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Comment Re:But but but! (Score 1) 231

Is this going to be driven by space rednecks with astro-mullets carrying their space shotguns?

I think the image you are supposed to get is of space contractors throwing their space toolboxes and some space lumber into a pickup truck and driving over to a construction site.

Notice that if you hire contractors to do some work on your house, they are more likely to show up in pickup trucks than giant vans.

Realistically it's going to be more like a space van or lorry.

I didn't invent the term "space pickup truck". I saw others using it years ago in Internet discussions of space.

The idea is that it is specifically not a giant van or lorry. On rare occasions you might need a giant van, but a pickup truck can be something you use every day. That's the metaphor.

The Space Shuttle was metaphorically a lorry. It had a large cargo volume and could carry heavy loads... to low Earth orbit, on rare occasions. It would be much much more useful to have a fleet of vehicles that can each only carry a tonne or so but can do it frequently, economically, with little drama.

Space X et al. are really just trying to use current technology

They are advancing the state of the art, but yes they are only using the known proven technology. I just read the Wikipedia page for the Skylon, and if Reaction Engine can get that to work, then they deserve all the money. I hope both companies succeed but I'm not pinning my hopes on the radical new technology.

The Skylon promises to be a reusable SSTO craft with a 15 tonne cargo capacity. Obviously 15 tonnes is better than 1 tonne. If it can fly routinely, without excessive maintenance, it should be a huge step forward. But it's a lot more complicated than what SpaceX is trying to do, and therefore a lot higher risk.

If the Skylon works, but it turns out that the engines have to be torn down and rebuilt after every flight, and SpaceX can make 20 flights for every one Skylon flight, then SpaceX will win.

Comment Re:But but but! (Score 3, Interesting) 231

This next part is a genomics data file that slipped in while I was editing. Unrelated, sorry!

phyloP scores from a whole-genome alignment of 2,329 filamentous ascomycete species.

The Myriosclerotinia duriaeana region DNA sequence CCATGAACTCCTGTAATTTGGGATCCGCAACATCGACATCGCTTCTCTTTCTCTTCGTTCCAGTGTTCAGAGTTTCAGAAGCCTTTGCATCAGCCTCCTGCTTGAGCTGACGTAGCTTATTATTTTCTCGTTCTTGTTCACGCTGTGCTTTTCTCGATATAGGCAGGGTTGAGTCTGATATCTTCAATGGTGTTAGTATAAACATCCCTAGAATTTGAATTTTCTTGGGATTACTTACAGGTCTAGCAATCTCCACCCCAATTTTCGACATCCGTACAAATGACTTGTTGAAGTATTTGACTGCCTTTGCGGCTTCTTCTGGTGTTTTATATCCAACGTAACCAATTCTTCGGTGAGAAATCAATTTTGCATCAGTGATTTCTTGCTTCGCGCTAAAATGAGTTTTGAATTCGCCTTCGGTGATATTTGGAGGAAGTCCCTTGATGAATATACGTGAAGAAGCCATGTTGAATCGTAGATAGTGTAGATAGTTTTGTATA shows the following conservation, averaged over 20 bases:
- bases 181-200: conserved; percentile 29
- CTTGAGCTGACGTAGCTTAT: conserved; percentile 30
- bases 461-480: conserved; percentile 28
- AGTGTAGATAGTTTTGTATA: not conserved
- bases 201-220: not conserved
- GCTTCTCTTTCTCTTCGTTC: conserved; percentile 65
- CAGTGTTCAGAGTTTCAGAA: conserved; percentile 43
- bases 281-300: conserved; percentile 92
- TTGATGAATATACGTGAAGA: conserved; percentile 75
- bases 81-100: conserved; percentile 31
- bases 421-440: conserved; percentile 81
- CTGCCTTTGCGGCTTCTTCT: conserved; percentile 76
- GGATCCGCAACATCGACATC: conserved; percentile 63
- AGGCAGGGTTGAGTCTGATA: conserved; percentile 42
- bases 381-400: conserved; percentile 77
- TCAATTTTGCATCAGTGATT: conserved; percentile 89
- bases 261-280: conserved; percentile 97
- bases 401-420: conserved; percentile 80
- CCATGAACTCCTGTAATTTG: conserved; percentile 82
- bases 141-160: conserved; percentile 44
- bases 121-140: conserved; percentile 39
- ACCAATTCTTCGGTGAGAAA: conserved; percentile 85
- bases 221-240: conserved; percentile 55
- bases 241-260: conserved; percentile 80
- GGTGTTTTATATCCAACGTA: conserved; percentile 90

I definitely am a fan of the idea of doing space exploration in a systematic way. We should build a space station that includes a fuel depot, and use it as the hub of space operations.

I am loathe to just destroy the ISS. It was expensive to get it up there and it should be affordable to keep it going. How hard is it really to just boost it into a higher orbit? If we want to save money we might want to stop having people on board for a while... just turn off the life support and other things, but do keep boosting its orbit to keep it where it is.

We will have a real game-changer once we have a "space pickup truck", a launch vehicle that can take a relatively small amount of cargo to orbit, but can do it affordably and frequently. The biggest problem with the Space Shuttle (aside from the fact that it was only 99% safe) was that it took man-decades of labor after each flight to service an orbiter for the next flight.

SpaceX is really working on the "space pickup truck" idea. Recovering the first-stage booster to be refueled and re-used is part of making launch more affordable.

Additionally I would love to see a mass driver or other sort of "cannon" to fire inert payloads (oxygen, water, fuel, dried food, sturdy electronics) to orbit. I've read about this. The biggest problem is that anything you fire from Earth will return to Earth unless its trajectory can be altered; the two obvious ways to do that are to put jets on the cargo capsules so they can adjust their own trajectory, or to have some sort of cargo capture system (a net? a drone with grabber arms?). I favor the latter because I want the cargo capsules to be as simple and cheap as possible.

Once we have an affordable way to get fuel into orbit, all sorts of things become possible. Make a rugged and simple craft that can shuttle back-and-forth between Earth and the Moon, and Moon visits become dramatically simpler and cheaper. Re-boosting the ISS, re-boosting satellites, launching space probes, all of it becomes much simpler and cheaper. Once you are in orbit you are halfway to anywhere in the solar system.

Comment Re:Why Fox? (Score 1) 537

> despite having one of the most expensive health care systems.